Referring again to FIG. 15, and in one embodiment, moiety F is preferably a dopant that is present in a minor amount in the preferred aluminum nitride. In general, less than about 50 percent (by weight) of the F moiety is present, by total weight of the doped aluminum nitride. In one aspect of this embodiment, less than about 10 weight percent of the F moiety is present, by total weight of the doped aluminum nitride.

The F moiety may be, e.g., magnesium, zinc, tin, indium, gallium, niobium, zirconium, strontium, lanthanum, tungsten, mixtures thereof, and the like. In one embodiment, F is selected from the group consisting of magnesium, zinc, tin, and indium. In another especially preferred embodiment, the F moiety is magnesium.

Referring again to FIG. 15, and when E is aluminum, F is magnesium, and G is nitrogen, it will be seen that regions 802 and 804 correspond to materials which have a low relative dielectric constant (less than about 1.5), and a high relative dielectric constant (greater than about 1.5), respectively.

A Preferred Drug Delivery Assembly

In this section of the specification, applicants will describe a medical device with improved drug delivery capabilities. This medical device is similar to the medical device disclosed in published United States patent application 2004/0030379, the entire disclosure of which is hereby incorporated by reference into this specification. However, because applicants use an improved form of magnetic particles in the device, applicants device provides superior magnetic performance and, additionally, superior MRI imageability.

The medical system described in this section of the specification is preferably a stent 1010 (see FIG. 16) comprised of wire like struts 1020 (also see FIG. 16). As is disclosed in paragraph 22 of published United States patent application 2004/0030379, “The system of the present invention comprises (1) a medical device having a coating containing a biologically active material, and (2) a source of electromagnetic energy or a source for generating an electromagnetic field. The present invention can facilitate and/or modulate the delivery of the biologically active material from the medical device. The release of the biologically active material from the medical device is facilitated or modulated by the electromagnetic energy source or field. To utilize the system of the present invention, the practitioner may implant the coated medical device using regular procedures. After implantation, the patient is exposed to an extracorporal or external electromagnetic energy source or field to facilitate the release of the biologically active material from the medical device. The delivery of the biologically active material is on-demand, i.e., the material is not delivered or released from the medical device until a practitioner determines that the patient is in need of the biologically active material. The coating of the medical device of the present invention further comprises particles comprising a magnetic material, i.e., magnetic particles . . . ”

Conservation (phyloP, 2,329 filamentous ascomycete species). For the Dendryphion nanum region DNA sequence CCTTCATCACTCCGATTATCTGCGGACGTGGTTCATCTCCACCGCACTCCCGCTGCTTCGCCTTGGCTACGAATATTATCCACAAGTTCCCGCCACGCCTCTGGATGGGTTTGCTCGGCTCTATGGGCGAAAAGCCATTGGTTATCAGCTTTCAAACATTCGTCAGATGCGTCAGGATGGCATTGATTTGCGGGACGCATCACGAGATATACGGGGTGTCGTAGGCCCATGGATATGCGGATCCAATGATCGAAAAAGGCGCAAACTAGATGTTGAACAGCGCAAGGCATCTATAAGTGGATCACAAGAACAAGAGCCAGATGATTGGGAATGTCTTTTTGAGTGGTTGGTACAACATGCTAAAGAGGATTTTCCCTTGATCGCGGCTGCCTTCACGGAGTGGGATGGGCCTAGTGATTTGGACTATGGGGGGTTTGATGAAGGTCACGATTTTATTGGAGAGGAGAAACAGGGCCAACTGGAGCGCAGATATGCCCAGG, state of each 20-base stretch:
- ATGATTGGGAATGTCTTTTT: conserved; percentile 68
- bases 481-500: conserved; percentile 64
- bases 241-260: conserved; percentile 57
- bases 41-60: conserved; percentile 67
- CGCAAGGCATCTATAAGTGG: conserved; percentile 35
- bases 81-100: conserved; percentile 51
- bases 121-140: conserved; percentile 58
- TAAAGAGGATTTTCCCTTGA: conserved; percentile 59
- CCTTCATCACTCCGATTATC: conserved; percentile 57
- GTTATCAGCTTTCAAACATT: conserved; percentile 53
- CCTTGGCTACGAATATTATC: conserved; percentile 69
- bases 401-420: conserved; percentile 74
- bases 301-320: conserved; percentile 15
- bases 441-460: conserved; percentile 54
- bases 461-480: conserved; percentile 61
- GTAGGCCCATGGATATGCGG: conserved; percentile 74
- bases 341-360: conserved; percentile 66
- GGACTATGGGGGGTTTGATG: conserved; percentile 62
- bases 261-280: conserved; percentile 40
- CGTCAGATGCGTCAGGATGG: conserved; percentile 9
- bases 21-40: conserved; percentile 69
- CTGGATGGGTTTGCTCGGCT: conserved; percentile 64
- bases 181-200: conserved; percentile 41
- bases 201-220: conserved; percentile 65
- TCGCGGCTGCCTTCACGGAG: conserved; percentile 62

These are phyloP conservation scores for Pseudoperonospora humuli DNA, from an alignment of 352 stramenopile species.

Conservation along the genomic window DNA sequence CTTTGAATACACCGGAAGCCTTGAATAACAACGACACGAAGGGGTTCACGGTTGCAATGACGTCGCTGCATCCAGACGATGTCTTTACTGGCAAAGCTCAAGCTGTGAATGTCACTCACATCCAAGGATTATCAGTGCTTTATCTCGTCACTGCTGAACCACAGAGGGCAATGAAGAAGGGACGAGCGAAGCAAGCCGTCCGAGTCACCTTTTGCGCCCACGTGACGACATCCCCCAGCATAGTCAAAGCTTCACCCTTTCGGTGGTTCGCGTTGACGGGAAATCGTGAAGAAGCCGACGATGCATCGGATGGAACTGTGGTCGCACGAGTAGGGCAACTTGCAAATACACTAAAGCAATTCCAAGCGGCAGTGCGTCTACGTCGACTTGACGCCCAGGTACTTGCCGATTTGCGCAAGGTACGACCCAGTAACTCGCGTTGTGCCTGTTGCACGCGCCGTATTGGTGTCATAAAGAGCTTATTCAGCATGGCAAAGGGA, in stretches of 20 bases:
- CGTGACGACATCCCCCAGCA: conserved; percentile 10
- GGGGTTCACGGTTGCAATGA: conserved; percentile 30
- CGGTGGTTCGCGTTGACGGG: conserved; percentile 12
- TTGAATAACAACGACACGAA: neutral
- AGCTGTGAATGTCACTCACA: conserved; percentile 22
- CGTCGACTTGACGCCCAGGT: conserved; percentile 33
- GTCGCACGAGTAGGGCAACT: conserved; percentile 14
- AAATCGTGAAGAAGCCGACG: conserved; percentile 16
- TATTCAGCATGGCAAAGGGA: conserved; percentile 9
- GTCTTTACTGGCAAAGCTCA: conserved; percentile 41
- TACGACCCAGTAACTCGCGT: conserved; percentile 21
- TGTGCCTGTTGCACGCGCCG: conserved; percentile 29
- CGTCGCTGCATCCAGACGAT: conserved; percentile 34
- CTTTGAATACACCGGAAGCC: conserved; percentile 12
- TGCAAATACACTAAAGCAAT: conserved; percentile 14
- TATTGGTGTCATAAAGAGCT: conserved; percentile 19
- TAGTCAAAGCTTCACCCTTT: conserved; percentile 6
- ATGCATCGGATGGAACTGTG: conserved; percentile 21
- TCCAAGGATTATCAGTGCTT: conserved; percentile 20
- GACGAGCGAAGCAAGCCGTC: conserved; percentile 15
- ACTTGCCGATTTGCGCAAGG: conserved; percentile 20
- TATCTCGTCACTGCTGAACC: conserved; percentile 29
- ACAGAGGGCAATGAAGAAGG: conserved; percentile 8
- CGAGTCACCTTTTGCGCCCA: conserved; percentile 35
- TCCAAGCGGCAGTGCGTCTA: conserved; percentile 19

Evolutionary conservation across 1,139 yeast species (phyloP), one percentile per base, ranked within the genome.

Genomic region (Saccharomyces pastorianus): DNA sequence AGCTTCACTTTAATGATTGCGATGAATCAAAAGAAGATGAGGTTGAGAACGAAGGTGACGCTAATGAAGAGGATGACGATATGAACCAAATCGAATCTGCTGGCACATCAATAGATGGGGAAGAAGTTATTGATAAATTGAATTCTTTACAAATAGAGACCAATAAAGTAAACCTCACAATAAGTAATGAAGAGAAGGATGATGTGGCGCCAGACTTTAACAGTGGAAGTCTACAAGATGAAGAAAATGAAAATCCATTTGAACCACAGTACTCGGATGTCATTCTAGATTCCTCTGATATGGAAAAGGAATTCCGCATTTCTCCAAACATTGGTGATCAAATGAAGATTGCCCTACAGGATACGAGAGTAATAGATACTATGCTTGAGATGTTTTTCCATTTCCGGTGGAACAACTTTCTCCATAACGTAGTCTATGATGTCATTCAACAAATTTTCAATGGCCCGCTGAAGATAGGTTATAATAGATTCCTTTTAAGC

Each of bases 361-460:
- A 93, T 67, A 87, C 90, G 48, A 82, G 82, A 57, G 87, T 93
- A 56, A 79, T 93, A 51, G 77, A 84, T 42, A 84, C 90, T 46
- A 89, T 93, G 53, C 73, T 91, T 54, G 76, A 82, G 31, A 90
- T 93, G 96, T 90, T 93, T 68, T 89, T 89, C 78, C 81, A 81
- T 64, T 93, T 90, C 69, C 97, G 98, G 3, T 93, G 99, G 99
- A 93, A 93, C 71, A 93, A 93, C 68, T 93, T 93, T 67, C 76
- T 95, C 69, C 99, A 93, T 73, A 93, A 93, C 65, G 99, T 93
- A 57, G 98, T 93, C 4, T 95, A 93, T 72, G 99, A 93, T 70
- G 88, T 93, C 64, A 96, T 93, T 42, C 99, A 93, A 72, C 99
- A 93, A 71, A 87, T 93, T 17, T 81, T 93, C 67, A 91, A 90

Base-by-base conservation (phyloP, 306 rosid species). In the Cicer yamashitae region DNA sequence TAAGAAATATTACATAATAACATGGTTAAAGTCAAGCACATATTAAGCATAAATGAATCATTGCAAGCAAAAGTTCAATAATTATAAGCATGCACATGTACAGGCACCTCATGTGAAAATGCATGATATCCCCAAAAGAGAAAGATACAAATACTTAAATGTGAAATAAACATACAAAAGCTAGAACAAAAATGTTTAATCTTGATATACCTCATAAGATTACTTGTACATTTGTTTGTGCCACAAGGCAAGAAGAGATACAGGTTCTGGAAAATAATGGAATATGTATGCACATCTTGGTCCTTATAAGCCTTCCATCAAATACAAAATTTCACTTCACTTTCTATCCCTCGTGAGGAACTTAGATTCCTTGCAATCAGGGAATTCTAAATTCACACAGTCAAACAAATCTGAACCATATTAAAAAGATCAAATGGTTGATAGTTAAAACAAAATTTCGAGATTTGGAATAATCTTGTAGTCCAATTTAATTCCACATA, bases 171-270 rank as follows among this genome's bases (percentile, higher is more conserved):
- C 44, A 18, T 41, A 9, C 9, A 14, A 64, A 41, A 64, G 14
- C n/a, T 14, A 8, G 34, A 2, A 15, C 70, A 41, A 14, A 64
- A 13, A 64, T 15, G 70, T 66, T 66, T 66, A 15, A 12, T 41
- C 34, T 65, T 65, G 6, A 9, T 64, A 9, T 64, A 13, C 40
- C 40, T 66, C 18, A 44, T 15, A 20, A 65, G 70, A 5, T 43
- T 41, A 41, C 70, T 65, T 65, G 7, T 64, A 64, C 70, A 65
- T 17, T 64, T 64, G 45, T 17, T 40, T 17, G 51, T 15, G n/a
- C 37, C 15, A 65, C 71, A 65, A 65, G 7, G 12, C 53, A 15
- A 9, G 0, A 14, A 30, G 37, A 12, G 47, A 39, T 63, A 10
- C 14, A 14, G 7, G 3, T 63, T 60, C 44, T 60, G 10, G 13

One embodiment of the medical device 1001 (see FIG. 16) is illustrated in FIG. 17, which shows a cross-sectional view of a coated strut 1020 of the stent.

In the embodiment depicted in FIG. 17, the coated strut 1020 comprises a strut 1025 having a surface 1030. The coated strut 1020 has a composite coating that comprises a first coating layer 1040 that contains a biologically active material 1045; in one embodiment, this first coating layer 1040 also contains polymeric material.

Referring again to FIG. 17, a second coating layer 1050 comprising nanomagnetic particles 1055 is disposed over the first coating layer 1040. This second coating layer 1055, in one embodiment, also includes polymeric material.

Referring again to FIG. 17, and in the preferred embodiment depicted, a third coating layer or sealing layer 1060 is disposed on top of the second coating layer 1050.

FIG. 18 is similar to FIG. 2B of United States published patent application 2004/0030379; and it illustrates the effect of exposing a patient (not shown), who is implanted with a stent having struts 1020 shown in FIG. 17, to an electromagnetic energy source or field 1090. When such a field 1090 is applied, the magnetic particles 1055 move out of the second coating layer 1050 in the direction of upward arrow 1110. This movement disrupts the sealing layer 1160 and forms channels 1100 in such sealing layer 1060.

Referring again to FIG. 18, it will be seen that the size of the channels 1100 formed generally depends on the size of the magnetic particles 1055 used. The biologically active material 1045 can then be released from the coating through the disrupted sealing layer 1060 into the surrounding tissue 1120. The duration of exposure to the field and the strength of the electromagnetic field 1090 determine the rate of delivery of the biologically active material 1045.